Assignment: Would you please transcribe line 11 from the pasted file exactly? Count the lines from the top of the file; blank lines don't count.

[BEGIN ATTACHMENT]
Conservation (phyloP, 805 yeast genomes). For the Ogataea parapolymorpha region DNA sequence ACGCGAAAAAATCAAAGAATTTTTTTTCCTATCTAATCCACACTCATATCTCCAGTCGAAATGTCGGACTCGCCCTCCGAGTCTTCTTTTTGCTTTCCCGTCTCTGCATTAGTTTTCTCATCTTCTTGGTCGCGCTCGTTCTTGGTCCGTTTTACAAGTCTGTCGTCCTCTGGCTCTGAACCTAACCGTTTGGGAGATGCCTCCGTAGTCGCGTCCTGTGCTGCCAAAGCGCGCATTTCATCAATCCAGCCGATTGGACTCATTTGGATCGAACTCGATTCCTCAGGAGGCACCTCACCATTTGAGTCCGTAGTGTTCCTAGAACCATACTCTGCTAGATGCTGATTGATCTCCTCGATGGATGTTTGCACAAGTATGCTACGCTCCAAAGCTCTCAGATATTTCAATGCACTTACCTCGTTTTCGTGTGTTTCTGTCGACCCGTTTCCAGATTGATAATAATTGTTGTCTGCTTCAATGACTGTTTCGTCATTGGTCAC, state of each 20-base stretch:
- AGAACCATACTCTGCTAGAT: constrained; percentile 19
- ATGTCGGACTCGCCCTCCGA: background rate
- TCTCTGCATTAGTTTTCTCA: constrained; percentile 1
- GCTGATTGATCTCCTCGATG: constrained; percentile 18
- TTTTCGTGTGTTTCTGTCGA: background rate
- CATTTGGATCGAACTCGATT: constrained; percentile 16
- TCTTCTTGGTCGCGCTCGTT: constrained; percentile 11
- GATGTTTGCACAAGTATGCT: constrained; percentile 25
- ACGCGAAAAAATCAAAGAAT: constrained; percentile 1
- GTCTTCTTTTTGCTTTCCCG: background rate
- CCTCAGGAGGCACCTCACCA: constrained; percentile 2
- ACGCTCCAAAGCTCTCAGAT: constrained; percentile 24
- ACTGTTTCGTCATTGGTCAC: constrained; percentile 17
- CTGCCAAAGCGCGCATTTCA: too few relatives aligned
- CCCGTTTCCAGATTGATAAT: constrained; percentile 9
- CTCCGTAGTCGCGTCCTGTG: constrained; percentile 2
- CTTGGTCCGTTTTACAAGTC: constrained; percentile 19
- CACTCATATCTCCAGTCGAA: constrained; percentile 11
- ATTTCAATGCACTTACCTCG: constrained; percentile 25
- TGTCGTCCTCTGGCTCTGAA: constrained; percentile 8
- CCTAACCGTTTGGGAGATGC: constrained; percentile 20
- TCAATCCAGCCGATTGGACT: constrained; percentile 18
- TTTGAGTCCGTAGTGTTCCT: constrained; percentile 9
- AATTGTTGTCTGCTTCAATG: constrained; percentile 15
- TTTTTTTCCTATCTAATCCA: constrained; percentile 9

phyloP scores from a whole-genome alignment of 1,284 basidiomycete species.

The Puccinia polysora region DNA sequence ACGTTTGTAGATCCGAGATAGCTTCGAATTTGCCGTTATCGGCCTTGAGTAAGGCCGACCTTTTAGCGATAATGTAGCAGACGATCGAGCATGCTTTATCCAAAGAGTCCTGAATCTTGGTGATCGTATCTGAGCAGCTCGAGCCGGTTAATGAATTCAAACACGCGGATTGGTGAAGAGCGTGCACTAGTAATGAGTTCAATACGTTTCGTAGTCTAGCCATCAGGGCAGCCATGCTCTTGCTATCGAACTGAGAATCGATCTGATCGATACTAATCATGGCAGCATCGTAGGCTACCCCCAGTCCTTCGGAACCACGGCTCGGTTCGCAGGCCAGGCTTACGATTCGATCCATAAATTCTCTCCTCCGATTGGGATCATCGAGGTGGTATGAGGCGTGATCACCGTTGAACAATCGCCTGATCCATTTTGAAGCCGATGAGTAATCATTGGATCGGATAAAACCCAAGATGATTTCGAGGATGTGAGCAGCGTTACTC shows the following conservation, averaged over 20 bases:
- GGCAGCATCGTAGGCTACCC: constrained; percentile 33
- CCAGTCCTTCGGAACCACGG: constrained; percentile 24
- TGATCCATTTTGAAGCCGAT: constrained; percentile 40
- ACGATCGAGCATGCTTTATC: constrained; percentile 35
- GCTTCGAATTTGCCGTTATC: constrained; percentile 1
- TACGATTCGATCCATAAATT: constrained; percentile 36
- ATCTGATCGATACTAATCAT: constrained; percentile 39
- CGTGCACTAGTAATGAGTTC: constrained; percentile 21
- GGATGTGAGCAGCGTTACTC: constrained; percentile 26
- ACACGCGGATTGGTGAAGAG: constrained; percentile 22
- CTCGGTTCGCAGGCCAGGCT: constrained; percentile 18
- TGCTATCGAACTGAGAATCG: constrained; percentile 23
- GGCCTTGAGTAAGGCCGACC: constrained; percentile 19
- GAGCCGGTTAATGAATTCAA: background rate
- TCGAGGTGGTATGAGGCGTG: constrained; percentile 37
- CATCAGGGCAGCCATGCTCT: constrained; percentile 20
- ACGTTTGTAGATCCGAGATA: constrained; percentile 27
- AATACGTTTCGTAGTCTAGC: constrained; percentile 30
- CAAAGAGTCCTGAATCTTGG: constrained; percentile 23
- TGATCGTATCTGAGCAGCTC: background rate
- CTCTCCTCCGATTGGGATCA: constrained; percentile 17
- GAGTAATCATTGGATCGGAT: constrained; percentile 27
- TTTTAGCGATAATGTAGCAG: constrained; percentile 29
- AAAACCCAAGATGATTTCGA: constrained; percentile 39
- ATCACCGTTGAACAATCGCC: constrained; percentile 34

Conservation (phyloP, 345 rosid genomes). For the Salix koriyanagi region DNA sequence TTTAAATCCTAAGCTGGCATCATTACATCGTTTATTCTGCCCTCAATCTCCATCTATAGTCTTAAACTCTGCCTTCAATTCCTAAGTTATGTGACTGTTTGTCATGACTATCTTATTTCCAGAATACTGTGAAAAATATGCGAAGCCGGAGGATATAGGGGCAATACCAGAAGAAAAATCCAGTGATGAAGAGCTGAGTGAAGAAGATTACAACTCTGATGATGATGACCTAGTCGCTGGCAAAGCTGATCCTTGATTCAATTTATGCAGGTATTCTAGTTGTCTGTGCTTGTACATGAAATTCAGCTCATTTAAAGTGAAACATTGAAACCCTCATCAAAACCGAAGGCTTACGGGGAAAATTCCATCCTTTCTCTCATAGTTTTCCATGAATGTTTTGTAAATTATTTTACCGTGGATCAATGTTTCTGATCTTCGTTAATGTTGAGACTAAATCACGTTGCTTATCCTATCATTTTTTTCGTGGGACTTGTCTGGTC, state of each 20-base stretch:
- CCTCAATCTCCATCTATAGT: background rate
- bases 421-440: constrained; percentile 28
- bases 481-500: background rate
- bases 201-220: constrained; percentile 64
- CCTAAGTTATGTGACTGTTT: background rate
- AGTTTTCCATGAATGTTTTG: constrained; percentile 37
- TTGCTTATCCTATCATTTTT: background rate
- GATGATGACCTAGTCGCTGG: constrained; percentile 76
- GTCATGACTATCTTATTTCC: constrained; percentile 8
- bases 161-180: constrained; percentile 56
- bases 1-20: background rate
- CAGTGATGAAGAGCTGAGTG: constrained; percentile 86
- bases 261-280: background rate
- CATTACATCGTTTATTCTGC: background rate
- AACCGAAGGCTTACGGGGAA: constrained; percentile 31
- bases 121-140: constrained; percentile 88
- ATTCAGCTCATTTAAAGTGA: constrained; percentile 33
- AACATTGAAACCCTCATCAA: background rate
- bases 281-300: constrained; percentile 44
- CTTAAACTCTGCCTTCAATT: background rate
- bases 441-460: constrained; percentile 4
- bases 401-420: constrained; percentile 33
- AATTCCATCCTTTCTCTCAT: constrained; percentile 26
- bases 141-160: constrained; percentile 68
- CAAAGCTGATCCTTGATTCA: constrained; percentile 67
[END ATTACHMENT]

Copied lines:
- GTCTTCTTTTTGCTTTCCCG: background rate